Tuesday 6 March 2007

The end of the world is nigh, maybe

The distinguished scientist and environmentalist James Lovelock is 87. This at least guarantees that his concern for the future of the planet is a pretty selfless one. On the other hand, it may have made him fairly relaxed about any long term health risks, when he kindly offered to store all the country’s nuclear waste in his back garden.

Prof Lovelock makes an impressive scientific case for nuclear power, and an equally telling and entertaining one against wind farms, which he considers to be comprehensively useless. He likens their proponents to the Cromwellians who vandalised churches, with Green fanaticism being the latest manifestation of that ancient and deplorable desire to seek out beautiful things and smash them up.

For a man of his age, the Professor is a remarkably assiduous and articulate media performer, and has occupied a fair bit of airtime lately as he has promoted the new, paperback version of his book The Revenge of Gaia. Sales of the hardback were perhaps not helped when he told one interviewer that the subtitle “and how we can still save humanity” had been dreamt up by his publisher’s marketing department and that he actually believed we were all doomed. Although maybe a few breeding pairs of humans might survive in the Arctic.

If you’ve not been keeping up, Gaia theory sees the whole planet as a self-regulating, living organism, which has been thrown fatally off balance by human industrial activity over the last century or so. The consequence is potentially catastrophic climate change.

I heard the Professor shed an interesting new light on this in a radio interview the other day. With unusual optimism, he suggested that the UK might actually be comparatively lightly affected by global warming. The real challenge was that large parts of Continental Europe would become uninhabitable, and the displaced would need new homes. So the British Government should be preparing for a doubling or trebling of the population, just to accommodate other EU citizens who will be entitled to come here. That is before one starts to worry about the other, potentially huge, mass migrations from Africa and Asia.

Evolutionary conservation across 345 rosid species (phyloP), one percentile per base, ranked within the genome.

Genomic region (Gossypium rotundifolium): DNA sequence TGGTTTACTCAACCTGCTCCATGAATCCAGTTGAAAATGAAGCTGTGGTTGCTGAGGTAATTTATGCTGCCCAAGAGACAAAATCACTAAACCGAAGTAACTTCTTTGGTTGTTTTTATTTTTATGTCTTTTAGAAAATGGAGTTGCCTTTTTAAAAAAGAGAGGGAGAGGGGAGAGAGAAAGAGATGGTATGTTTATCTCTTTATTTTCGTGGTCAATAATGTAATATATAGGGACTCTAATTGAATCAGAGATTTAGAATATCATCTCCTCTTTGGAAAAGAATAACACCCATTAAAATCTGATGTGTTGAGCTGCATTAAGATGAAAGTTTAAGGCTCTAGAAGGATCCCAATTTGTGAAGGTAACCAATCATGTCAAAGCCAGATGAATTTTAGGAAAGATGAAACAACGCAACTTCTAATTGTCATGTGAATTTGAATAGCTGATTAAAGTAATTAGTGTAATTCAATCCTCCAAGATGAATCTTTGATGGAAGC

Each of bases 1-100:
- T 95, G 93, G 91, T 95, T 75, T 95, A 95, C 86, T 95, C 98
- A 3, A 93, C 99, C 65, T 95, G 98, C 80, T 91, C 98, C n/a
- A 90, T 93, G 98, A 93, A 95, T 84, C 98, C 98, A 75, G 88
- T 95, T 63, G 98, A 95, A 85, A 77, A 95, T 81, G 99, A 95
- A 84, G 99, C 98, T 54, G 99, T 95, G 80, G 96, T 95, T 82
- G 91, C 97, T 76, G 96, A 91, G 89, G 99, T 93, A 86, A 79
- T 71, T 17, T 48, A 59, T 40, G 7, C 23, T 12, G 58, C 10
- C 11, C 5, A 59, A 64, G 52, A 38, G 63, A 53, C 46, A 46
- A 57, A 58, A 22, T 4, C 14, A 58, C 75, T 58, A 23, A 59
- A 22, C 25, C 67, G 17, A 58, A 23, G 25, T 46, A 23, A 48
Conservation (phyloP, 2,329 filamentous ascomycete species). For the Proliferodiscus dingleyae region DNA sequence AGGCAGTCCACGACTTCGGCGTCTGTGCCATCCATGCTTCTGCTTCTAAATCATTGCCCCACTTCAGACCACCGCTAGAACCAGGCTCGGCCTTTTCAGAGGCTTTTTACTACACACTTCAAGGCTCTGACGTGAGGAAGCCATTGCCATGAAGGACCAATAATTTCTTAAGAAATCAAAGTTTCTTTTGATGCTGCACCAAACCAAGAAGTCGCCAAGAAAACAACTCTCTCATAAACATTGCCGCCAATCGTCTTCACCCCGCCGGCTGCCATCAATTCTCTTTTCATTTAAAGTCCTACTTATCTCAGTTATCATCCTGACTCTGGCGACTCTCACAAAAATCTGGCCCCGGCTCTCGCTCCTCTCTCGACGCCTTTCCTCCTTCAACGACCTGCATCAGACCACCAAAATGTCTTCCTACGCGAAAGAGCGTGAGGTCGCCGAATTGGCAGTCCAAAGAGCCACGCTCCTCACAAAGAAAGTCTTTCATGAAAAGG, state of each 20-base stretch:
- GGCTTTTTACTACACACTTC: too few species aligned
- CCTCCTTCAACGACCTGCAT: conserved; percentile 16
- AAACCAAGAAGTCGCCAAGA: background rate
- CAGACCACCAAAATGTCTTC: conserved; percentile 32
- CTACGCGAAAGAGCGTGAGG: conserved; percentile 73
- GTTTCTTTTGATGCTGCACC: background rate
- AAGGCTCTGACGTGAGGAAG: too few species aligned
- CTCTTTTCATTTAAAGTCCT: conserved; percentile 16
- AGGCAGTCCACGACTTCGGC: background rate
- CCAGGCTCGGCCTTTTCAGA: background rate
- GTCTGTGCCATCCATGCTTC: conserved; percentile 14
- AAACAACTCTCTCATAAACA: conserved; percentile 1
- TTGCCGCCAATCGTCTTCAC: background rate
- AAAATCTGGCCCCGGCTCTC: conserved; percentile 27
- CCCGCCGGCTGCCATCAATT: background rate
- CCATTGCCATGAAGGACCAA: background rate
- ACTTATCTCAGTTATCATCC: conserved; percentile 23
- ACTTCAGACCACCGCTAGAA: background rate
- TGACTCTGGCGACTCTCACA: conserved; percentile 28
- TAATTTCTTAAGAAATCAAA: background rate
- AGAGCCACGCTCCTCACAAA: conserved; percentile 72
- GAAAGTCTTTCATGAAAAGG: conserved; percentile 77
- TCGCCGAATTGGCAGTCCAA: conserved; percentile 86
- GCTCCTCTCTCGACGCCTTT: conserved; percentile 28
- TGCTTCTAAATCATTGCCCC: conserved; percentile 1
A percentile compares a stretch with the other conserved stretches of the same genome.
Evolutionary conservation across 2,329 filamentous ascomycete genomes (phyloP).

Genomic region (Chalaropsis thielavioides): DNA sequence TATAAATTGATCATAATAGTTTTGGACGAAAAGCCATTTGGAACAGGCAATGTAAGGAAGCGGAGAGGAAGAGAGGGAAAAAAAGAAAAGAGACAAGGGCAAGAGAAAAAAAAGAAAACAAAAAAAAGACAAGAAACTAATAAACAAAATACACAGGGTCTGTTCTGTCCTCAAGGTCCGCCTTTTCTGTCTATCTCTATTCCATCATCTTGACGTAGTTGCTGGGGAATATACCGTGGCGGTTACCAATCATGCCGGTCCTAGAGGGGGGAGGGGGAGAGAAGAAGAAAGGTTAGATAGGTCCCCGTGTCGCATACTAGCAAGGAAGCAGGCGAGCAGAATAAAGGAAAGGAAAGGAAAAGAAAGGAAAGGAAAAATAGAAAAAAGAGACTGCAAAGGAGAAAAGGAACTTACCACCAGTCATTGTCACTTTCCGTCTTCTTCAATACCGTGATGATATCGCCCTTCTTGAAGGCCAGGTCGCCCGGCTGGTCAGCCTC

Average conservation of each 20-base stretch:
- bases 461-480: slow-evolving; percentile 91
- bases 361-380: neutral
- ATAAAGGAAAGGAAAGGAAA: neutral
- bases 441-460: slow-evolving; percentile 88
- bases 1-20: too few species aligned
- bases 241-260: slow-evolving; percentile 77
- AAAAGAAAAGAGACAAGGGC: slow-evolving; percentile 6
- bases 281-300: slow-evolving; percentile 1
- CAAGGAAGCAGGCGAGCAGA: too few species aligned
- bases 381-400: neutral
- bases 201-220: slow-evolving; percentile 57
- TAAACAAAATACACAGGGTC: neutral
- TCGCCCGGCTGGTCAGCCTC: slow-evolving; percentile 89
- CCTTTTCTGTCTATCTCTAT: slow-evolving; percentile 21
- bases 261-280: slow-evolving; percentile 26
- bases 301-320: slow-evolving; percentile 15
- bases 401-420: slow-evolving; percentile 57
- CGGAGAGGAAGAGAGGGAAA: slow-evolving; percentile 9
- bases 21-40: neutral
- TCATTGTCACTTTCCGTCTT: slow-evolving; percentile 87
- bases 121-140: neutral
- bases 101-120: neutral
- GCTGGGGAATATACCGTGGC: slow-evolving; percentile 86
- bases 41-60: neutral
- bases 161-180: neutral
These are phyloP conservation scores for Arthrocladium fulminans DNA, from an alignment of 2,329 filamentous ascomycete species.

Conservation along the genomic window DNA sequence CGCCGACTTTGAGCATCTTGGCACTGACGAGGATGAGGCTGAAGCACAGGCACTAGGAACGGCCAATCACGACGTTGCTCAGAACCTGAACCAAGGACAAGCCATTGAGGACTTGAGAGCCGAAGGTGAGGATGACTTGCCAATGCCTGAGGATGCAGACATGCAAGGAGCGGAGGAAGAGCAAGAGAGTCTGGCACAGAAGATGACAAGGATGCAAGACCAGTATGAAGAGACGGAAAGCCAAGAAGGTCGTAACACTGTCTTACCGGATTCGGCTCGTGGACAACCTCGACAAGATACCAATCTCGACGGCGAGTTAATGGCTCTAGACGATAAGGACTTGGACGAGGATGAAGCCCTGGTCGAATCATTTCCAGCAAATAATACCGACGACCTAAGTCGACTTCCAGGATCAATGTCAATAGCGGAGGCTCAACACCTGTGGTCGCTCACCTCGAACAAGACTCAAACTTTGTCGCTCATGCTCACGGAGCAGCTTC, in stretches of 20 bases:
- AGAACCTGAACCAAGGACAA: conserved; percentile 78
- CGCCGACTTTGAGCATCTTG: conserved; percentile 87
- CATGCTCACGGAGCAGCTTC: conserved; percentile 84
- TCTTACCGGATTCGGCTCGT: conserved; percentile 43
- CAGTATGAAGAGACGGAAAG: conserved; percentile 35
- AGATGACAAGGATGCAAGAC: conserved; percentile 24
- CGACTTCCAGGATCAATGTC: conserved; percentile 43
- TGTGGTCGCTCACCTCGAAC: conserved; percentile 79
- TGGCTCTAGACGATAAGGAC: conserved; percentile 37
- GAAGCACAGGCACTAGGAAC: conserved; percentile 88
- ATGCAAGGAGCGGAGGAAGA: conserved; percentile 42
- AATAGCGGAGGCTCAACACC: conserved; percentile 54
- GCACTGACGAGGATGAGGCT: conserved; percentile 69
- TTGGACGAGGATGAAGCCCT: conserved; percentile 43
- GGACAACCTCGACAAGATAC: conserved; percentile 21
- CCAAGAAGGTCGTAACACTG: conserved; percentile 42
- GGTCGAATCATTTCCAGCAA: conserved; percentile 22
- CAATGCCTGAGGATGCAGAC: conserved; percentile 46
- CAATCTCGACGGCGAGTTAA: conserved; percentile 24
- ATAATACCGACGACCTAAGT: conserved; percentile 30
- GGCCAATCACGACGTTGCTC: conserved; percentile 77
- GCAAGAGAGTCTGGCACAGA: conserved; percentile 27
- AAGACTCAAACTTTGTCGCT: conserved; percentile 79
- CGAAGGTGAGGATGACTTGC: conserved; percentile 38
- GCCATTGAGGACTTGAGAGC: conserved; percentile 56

In a generation or two, our descendants may find themselves in the same position as survivors in a frail lifeboat, after the wreck of an enormous ocean liner. And they will be faced with the age-old dilemma: should they try to pull as many people aboard as possible, even at the risk of swamping the craft, or start whacking them over their heads with the oars?

It might be tempting for a future government to welcome, say, a couple of million of the more intelligent, attractive and industrious Italians, while encouraging an equivalent number of the indigenous underclass to take an extended walk off a short pier. But it is hard to see how they could accomplish that without massive civil unrest.

The last time these islands were threatened by invasion, in 1940, we had both the conventional armed forces and the will to resist. Today, I suspect, we have neither. Yet the sort of influx that is postulated as a result of global warming would be much more far-reaching in its effects than any Nazi military occupation. Britain, as any of us know it, would cease to exist.

In the light of some of the other apocalyptic theories, that might well be the least of our worries, and I am studiously not offering an opinion on what our posterity should do if and when millions of would-be settlers start arriving. But you’ve got to admit that it’s a fascinating subject for debate, and one that certainly puts quite a number of current political issues in perspective. Whether it’s asylum seekers, integration, or the Chancellor’s politically convenient crusade to promote Britishness: to go back to that ocean liner analogy, they’re all just tidying up the deckchairs while the band rehearses Nearer My God to Thee.

Originally published in The Journal, Newcastle upon Tyne.

No comments: